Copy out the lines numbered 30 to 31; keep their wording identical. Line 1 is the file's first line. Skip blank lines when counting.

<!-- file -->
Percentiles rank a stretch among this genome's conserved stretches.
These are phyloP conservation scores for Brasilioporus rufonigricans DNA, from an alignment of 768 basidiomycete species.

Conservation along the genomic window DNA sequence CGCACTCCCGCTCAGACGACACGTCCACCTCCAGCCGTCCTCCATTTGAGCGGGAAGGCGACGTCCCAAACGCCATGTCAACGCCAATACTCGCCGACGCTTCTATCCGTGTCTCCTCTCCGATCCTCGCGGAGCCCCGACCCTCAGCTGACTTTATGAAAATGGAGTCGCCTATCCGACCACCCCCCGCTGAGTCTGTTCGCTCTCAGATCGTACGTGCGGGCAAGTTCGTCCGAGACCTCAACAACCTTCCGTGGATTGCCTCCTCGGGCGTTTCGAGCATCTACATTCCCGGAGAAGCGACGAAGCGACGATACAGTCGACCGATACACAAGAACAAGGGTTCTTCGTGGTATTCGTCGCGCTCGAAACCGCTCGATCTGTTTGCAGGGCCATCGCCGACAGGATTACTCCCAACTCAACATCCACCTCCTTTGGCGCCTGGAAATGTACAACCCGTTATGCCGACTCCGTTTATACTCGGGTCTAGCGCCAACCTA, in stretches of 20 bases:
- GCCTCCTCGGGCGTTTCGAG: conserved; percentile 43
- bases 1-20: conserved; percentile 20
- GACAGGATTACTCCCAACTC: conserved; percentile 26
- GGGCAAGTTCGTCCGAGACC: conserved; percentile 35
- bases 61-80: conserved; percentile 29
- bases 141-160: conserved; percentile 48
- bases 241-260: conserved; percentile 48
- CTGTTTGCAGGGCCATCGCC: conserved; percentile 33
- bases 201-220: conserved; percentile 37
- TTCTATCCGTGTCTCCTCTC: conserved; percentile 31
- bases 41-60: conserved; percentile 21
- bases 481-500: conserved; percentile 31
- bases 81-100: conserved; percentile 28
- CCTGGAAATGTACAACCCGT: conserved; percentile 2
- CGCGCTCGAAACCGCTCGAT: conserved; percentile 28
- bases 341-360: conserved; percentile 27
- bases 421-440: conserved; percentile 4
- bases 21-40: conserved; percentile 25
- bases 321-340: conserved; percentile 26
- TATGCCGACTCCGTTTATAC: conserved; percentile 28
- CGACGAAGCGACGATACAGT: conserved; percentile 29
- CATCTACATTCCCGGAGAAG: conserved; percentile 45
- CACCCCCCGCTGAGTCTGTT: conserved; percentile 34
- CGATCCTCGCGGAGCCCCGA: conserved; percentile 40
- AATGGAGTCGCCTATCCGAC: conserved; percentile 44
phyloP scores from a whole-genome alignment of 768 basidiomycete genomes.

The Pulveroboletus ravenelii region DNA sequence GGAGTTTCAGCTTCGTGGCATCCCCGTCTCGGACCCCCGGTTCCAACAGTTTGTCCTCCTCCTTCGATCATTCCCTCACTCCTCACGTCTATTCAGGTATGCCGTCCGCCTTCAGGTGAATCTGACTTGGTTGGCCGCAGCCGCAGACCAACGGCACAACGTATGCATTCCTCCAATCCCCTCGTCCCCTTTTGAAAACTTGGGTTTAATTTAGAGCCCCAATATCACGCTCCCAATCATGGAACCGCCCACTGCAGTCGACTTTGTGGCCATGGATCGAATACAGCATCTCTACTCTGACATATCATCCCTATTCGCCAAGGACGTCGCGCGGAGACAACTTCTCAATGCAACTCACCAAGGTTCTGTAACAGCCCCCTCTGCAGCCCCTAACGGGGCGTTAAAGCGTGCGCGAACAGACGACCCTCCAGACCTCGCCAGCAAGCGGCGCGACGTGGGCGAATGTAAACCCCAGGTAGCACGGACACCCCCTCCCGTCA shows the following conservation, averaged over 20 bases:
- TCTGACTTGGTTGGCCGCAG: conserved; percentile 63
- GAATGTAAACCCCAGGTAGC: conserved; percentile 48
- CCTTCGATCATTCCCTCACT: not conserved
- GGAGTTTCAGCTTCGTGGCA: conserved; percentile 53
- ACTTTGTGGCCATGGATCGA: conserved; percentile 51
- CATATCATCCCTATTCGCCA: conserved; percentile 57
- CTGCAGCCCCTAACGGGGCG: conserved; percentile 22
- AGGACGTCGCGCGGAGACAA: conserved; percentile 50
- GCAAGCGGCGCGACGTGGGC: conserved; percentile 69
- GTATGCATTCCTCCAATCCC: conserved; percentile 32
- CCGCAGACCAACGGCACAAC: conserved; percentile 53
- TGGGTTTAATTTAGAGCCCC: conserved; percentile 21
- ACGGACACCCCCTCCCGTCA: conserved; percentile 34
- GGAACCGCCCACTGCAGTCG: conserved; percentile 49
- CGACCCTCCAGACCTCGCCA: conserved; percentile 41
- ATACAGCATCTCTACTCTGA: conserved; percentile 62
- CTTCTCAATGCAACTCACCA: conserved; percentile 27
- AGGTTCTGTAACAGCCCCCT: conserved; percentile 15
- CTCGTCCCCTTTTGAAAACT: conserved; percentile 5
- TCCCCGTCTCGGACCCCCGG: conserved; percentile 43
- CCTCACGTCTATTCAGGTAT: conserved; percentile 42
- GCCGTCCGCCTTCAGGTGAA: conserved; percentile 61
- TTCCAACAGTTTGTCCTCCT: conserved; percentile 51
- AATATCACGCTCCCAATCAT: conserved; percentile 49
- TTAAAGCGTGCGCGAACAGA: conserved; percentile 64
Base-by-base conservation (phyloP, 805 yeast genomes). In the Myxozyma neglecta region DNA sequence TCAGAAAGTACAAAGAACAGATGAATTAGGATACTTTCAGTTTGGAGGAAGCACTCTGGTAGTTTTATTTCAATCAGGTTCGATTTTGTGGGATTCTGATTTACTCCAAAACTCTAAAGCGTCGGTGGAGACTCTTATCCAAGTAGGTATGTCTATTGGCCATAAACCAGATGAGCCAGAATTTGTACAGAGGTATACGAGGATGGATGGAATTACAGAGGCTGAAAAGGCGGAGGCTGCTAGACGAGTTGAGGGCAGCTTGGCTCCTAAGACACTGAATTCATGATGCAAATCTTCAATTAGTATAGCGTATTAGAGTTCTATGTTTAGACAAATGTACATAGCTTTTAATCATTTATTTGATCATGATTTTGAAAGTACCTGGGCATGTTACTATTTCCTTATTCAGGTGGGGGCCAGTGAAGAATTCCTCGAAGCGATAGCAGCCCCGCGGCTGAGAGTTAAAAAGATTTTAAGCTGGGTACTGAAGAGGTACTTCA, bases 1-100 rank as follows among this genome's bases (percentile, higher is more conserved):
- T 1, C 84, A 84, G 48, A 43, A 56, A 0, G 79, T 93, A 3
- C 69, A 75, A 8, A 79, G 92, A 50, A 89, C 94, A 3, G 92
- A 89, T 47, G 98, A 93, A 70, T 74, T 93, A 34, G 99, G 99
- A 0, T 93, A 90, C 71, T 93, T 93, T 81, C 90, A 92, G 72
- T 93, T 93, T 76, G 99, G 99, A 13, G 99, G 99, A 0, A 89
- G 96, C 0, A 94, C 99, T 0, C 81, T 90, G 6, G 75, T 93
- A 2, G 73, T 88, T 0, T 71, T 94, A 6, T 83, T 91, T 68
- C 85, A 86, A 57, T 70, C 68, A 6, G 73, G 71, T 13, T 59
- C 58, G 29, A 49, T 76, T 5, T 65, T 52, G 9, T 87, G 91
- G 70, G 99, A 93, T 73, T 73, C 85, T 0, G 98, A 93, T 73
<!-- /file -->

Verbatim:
The Pulveroboletus ravenelii region DNA sequence GGAGTTTCAGCTTCGTGGCATCCCCGTCTCGGACCCCCGGTTCCAACAGTTTGTCCTCCTCCTTCGATCATTCCCTCACTCCTCACGTCTATTCAGGTATGCCGTCCGCCTTCAGGTGAATCTGACTTGGTTGGCCGCAGCCGCAGACCAACGGCACAACGTATGCATTCCTCCAATCCCCTCGTCCCCTTTTGAAAACTTGGGTTTAATTTAGAGCCCCAATATCACGCTCCCAATCATGGAACCGCCCACTGCAGTCGACTTTGTGGCCATGGATCGAATACAGCATCTCTACTCTGACATATCATCCCTATTCGCCAAGGACGTCGCGCGGAGACAACTTCTCAATGCAACTCACCAAGGTTCTGTAACAGCCCCCTCTGCAGCCCCTAACGGGGCGTTAAAGCGTGCGCGAACAGACGACCCTCCAGACCTCGCCAGCAAGCGGCGCGACGTGGGCGAATGTAAACCCCAGGTAGCACGGACACCCCCTCCCGTCA shows the following conservation, averaged over 20 bases:
- TCTGACTTGGTTGGCCGCAG: conserved; percentile 63